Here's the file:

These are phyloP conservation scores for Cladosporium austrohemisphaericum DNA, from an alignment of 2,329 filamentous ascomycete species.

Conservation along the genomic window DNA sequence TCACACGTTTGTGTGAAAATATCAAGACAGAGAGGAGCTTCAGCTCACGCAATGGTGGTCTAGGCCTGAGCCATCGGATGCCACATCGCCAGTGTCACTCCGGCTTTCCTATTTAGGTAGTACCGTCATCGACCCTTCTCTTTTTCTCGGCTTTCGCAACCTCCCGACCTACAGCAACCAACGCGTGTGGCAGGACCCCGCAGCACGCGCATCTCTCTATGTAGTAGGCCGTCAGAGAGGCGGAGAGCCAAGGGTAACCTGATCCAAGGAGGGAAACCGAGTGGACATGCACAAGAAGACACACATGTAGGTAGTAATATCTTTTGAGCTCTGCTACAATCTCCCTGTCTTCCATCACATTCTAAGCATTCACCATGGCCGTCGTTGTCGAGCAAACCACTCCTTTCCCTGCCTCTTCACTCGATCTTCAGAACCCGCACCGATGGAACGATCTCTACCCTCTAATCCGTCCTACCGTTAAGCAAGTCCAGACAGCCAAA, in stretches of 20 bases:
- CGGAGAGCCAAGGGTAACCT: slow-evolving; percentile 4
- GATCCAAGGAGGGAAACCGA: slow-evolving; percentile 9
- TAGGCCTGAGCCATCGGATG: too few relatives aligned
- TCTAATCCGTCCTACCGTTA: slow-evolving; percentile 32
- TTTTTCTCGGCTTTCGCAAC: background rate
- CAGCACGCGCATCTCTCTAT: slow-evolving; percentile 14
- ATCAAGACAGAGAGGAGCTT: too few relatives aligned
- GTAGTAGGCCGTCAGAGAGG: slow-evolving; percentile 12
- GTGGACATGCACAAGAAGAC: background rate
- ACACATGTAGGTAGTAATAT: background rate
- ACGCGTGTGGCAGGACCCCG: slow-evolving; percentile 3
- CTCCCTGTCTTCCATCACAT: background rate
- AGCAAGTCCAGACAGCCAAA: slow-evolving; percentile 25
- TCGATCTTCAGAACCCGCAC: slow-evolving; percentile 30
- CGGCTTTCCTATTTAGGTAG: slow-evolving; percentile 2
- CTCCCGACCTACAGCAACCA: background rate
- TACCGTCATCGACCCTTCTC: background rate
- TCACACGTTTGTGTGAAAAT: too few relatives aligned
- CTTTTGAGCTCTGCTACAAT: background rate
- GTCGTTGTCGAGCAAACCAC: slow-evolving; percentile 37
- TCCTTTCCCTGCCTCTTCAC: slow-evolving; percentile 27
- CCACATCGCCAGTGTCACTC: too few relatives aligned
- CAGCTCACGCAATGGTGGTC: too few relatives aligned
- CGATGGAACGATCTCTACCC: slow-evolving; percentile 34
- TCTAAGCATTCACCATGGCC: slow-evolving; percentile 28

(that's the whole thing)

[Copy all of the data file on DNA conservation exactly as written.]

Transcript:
These are phyloP conservation scores for Cladosporium austrohemisphaericum DNA, from an alignment of 2,329 filamentous ascomycete species.

Conservation along the genomic window DNA sequence TCACACGTTTGTGTGAAAATATCAAGACAGAGAGGAGCTTCAGCTCACGCAATGGTGGTCTAGGCCTGAGCCATCGGATGCCACATCGCCAGTGTCACTCCGGCTTTCCTATTTAGGTAGTACCGTCATCGACCCTTCTCTTTTTCTCGGCTTTCGCAACCTCCCGACCTACAGCAACCAACGCGTGTGGCAGGACCCCGCAGCACGCGCATCTCTCTATGTAGTAGGCCGTCAGAGAGGCGGAGAGCCAAGGGTAACCTGATCCAAGGAGGGAAACCGAGTGGACATGCACAAGAAGACACACATGTAGGTAGTAATATCTTTTGAGCTCTGCTACAATCTCCCTGTCTTCCATCACATTCTAAGCATTCACCATGGCCGTCGTTGTCGAGCAAACCACTCCTTTCCCTGCCTCTTCACTCGATCTTCAGAACCCGCACCGATGGAACGATCTCTACCCTCTAATCCGTCCTACCGTTAAGCAAGTCCAGACAGCCAAA, in stretches of 20 bases:
- CGGAGAGCCAAGGGTAACCT: slow-evolving; percentile 4
- GATCCAAGGAGGGAAACCGA: slow-evolving; percentile 9
- TAGGCCTGAGCCATCGGATG: too few relatives aligned
- TCTAATCCGTCCTACCGTTA: slow-evolving; percentile 32
- TTTTTCTCGGCTTTCGCAAC: background rate
- CAGCACGCGCATCTCTCTAT: slow-evolving; percentile 14
- ATCAAGACAGAGAGGAGCTT: too few relatives aligned
- GTAGTAGGCCGTCAGAGAGG: slow-evolving; percentile 12
- GTGGACATGCACAAGAAGAC: background rate
- ACACATGTAGGTAGTAATAT: background rate
- ACGCGTGTGGCAGGACCCCG: slow-evolving; percentile 3
- CTCCCTGTCTTCCATCACAT: background rate
- AGCAAGTCCAGACAGCCAAA: slow-evolving; percentile 25
- TCGATCTTCAGAACCCGCAC: slow-evolving; percentile 30
- CGGCTTTCCTATTTAGGTAG: slow-evolving; percentile 2
- CTCCCGACCTACAGCAACCA: background rate
- TACCGTCATCGACCCTTCTC: background rate
- TCACACGTTTGTGTGAAAAT: too few relatives aligned
- CTTTTGAGCTCTGCTACAAT: background rate
- GTCGTTGTCGAGCAAACCAC: slow-evolving; percentile 37
- TCCTTTCCCTGCCTCTTCAC: slow-evolving; percentile 27
- CCACATCGCCAGTGTCACTC: too few relatives aligned
- CAGCTCACGCAATGGTGGTC: too few relatives aligned
- CGATGGAACGATCTCTACCC: slow-evolving; percentile 34
- TCTAAGCATTCACCATGGCC: slow-evolving; percentile 28